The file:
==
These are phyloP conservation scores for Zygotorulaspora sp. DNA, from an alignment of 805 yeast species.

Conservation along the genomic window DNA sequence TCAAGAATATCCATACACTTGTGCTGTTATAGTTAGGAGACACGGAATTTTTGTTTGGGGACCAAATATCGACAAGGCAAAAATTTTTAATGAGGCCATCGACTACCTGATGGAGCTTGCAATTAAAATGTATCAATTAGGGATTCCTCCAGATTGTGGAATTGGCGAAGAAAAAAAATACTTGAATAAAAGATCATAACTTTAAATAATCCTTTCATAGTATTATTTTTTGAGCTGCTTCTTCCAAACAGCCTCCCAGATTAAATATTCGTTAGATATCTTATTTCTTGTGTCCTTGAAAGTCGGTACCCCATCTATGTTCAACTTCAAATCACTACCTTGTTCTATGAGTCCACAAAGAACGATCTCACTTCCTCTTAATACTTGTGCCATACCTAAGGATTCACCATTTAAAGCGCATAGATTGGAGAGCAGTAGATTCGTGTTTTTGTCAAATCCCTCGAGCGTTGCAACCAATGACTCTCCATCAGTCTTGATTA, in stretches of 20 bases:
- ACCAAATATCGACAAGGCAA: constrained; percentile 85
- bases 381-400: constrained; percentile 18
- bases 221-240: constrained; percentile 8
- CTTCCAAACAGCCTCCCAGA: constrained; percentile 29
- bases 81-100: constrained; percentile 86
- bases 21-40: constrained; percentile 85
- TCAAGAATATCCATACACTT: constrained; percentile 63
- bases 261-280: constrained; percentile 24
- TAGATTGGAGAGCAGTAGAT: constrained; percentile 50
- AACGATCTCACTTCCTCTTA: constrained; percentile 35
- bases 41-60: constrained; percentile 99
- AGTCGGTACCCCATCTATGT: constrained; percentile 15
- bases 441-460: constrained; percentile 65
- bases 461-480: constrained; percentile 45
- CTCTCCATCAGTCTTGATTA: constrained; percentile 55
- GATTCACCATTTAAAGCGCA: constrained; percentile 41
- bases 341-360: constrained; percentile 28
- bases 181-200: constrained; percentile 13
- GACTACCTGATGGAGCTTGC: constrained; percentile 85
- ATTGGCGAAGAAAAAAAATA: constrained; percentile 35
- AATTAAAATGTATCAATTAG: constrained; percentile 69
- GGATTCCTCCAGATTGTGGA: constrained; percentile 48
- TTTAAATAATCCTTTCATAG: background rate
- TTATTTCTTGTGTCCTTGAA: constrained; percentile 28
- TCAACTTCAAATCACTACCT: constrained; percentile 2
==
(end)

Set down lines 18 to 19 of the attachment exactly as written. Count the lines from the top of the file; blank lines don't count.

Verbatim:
- GATTCACCATTTAAAGCGCA: constrained; percentile 41
- bases 341-360: constrained; percentile 28